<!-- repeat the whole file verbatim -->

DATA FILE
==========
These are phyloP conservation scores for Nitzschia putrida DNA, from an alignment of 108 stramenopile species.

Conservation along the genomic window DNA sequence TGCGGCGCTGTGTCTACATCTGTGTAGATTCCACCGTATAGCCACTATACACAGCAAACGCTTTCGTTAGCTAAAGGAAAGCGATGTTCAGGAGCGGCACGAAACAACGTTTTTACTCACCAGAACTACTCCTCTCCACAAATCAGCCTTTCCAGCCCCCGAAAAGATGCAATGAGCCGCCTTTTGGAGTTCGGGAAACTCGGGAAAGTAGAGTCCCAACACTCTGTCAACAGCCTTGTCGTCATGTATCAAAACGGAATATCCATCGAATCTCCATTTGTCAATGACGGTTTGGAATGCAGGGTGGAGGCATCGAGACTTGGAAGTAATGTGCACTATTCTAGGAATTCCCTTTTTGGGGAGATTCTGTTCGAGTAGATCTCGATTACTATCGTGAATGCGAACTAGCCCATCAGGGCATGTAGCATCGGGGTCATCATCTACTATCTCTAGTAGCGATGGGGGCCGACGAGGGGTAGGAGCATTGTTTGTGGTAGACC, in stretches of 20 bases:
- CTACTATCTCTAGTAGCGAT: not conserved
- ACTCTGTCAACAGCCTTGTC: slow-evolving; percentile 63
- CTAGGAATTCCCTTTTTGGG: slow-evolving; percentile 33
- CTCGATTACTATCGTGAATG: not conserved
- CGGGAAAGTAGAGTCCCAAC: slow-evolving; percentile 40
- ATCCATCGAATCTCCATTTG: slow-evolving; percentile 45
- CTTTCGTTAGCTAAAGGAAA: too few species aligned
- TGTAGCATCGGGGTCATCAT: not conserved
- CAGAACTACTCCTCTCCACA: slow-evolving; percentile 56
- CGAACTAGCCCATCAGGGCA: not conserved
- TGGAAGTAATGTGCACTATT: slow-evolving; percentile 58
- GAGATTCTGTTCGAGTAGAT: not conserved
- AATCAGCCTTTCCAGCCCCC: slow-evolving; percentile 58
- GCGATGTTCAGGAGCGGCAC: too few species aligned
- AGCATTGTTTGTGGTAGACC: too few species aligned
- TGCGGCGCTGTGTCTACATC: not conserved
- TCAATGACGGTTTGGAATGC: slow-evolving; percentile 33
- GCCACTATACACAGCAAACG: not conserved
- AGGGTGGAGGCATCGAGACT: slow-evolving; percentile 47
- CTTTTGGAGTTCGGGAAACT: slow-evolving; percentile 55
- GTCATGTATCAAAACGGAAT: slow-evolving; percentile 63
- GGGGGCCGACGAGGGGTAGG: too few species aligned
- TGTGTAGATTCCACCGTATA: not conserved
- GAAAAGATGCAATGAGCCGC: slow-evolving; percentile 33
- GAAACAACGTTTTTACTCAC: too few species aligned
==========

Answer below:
These are phyloP conservation scores for Nitzschia putrida DNA, from an alignment of 108 stramenopile species.

Conservation along the genomic window DNA sequence TGCGGCGCTGTGTCTACATCTGTGTAGATTCCACCGTATAGCCACTATACACAGCAAACGCTTTCGTTAGCTAAAGGAAAGCGATGTTCAGGAGCGGCACGAAACAACGTTTTTACTCACCAGAACTACTCCTCTCCACAAATCAGCCTTTCCAGCCCCCGAAAAGATGCAATGAGCCGCCTTTTGGAGTTCGGGAAACTCGGGAAAGTAGAGTCCCAACACTCTGTCAACAGCCTTGTCGTCATGTATCAAAACGGAATATCCATCGAATCTCCATTTGTCAATGACGGTTTGGAATGCAGGGTGGAGGCATCGAGACTTGGAAGTAATGTGCACTATTCTAGGAATTCCCTTTTTGGGGAGATTCTGTTCGAGTAGATCTCGATTACTATCGTGAATGCGAACTAGCCCATCAGGGCATGTAGCATCGGGGTCATCATCTACTATCTCTAGTAGCGATGGGGGCCGACGAGGGGTAGGAGCATTGTTTGTGGTAGACC, in stretches of 20 bases:
- CTACTATCTCTAGTAGCGAT: not conserved
- ACTCTGTCAACAGCCTTGTC: slow-evolving; percentile 63
- CTAGGAATTCCCTTTTTGGG: slow-evolving; percentile 33
- CTCGATTACTATCGTGAATG: not conserved
- CGGGAAAGTAGAGTCCCAAC: slow-evolving; percentile 40
- ATCCATCGAATCTCCATTTG: slow-evolving; percentile 45
- CTTTCGTTAGCTAAAGGAAA: too few species aligned
- TGTAGCATCGGGGTCATCAT: not conserved
- CAGAACTACTCCTCTCCACA: slow-evolving; percentile 56
- CGAACTAGCCCATCAGGGCA: not conserved
- TGGAAGTAATGTGCACTATT: slow-evolving; percentile 58
- GAGATTCTGTTCGAGTAGAT: not conserved
- AATCAGCCTTTCCAGCCCCC: slow-evolving; percentile 58
- GCGATGTTCAGGAGCGGCAC: too few species aligned
- AGCATTGTTTGTGGTAGACC: too few species aligned
- TGCGGCGCTGTGTCTACATC: not conserved
- TCAATGACGGTTTGGAATGC: slow-evolving; percentile 33
- GCCACTATACACAGCAAACG: not conserved
- AGGGTGGAGGCATCGAGACT: slow-evolving; percentile 47
- CTTTTGGAGTTCGGGAAACT: slow-evolving; percentile 55
- GTCATGTATCAAAACGGAAT: slow-evolving; percentile 63
- GGGGGCCGACGAGGGGTAGG: too few species aligned
- TGTGTAGATTCCACCGTATA: not conserved
- GAAAAGATGCAATGAGCCGC: slow-evolving; percentile 33
- GAAACAACGTTTTTACTCAC: too few species aligned